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Benjamin Jones, Robert Lowe
Year:
2014
Bibliographic info:
35th AIVC Conference " Ventilation and airtightness in transforming the building stock to high performance", Poznań, Poland, 24-25 September 2014

Mechanical positive input and extract ventilation are common strategies employed in English houses, generally because they provide adequate indoor air quality and specifically because they are effective at minimizing mould growth and its associated negative health consequences. Air is either exclusively supplied or extracted (never both) by a mechanical system at a prescribed airflow rate designed to ensure adequate indoor air quality. The remaining airflow, required to balance mass through the building, occurs through the fabric, through a mix of purpose provided and adventitious airflow paths. However, there is an important need to reduce adventitious airflow during the heating season in order to save energy and this is highlighted by the building standards of many countries who advocate increasing the airtightness of their housing stocks. Increasing a fabric’s airtightness also increases its resistance to airflow and so a positive displacement or extract ventilation system must balance the corresponding increase in the fan power required to overcome this resistance with the need to provide an adequate supply of fresh air. Accordingly, the total energy consumption attributable to these ventilation systems during the heating season is a function of the dwelling’s infiltration rate and heating system efficiency, and the fan’s hydraulic power and efficiency.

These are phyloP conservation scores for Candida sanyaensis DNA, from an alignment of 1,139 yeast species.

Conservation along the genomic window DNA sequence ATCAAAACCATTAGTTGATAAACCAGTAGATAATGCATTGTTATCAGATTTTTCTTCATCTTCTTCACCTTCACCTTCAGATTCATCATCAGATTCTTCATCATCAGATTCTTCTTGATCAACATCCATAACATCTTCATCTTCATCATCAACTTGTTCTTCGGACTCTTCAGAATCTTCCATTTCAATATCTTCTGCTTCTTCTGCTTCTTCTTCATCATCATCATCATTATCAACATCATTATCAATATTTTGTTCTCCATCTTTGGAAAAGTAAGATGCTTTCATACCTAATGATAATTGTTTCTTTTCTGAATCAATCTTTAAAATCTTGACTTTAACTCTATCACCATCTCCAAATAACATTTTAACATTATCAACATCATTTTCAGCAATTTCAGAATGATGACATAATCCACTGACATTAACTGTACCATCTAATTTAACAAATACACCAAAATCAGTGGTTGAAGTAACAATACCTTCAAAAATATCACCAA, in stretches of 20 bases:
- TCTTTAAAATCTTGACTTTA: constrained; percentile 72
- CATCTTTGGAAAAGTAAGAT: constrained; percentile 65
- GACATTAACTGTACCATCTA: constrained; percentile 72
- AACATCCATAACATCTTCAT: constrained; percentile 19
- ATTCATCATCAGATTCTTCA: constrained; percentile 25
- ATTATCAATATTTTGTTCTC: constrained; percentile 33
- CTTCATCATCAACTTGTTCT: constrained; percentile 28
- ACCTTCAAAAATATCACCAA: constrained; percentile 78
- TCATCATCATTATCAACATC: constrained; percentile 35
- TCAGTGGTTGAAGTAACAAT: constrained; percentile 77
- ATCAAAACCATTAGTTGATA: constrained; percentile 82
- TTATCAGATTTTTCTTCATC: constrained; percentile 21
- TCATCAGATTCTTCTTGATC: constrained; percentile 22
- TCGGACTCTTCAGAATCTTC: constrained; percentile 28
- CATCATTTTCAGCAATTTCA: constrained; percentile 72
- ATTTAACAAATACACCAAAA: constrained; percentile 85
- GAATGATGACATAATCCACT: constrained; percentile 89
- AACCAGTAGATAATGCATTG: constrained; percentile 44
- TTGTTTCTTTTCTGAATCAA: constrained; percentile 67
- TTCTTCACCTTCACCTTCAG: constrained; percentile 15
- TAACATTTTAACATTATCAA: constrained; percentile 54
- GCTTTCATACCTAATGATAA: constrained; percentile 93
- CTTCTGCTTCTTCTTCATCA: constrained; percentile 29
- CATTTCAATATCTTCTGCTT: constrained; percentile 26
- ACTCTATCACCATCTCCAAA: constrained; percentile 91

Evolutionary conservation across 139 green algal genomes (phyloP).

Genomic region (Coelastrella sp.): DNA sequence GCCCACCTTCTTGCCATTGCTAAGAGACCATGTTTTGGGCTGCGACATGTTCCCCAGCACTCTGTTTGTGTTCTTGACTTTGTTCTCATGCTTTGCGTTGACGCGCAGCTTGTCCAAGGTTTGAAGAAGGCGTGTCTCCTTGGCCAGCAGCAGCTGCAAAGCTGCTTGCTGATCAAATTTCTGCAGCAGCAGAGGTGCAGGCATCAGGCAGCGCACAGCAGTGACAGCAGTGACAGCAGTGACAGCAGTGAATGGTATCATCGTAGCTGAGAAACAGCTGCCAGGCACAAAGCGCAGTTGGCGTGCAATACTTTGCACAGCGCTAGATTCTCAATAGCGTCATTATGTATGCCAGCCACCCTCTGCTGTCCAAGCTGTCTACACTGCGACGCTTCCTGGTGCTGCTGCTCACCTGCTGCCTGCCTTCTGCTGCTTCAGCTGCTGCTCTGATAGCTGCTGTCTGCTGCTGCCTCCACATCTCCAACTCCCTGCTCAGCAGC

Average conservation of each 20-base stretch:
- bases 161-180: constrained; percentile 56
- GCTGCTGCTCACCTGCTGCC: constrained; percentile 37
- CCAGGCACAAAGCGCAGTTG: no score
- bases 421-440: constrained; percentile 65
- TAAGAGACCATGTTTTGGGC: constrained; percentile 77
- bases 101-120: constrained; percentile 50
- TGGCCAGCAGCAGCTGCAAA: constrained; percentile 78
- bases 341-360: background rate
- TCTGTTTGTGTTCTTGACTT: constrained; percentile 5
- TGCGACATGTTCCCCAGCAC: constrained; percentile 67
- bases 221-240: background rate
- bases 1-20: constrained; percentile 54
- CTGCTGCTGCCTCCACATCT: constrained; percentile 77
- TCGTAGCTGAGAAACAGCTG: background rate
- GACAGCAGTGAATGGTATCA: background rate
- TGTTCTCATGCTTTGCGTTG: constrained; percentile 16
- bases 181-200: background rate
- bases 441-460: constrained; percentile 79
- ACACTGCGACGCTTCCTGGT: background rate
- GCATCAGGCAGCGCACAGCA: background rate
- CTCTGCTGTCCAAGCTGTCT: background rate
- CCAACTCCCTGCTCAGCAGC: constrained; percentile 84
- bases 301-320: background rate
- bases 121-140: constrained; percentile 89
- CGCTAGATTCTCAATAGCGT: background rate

This paper explores the possibility of an optimum air permeability for detached (single family) English houses ventilated by a mechanical positive input or an extract ventilation strategy. Firstly a theoretical model of air infiltration and exfiltration is used to investigate the underlying relationship between the fabric airflow rate, the mechanical ventilation rate (supplied or extracted), and the air permeability in a single detached dwelling. A meta-model of the total ventilation rate and heating system energy demand is developed. Secondly, the infiltration model then utilises a sample of over 16,000 English houses located in 10 different regions to investigate the relationship between the fan power and air permeability in a randomly chosen sub-sample of detached English houses. Thirdly, it is shown that there is indeed an optimum permeability for detached English houses with such systems and the effects of heating system and fan efficiencies on this value are identified. Finally, these predictions are contextualised by exploring their relevance to the current English housing stock.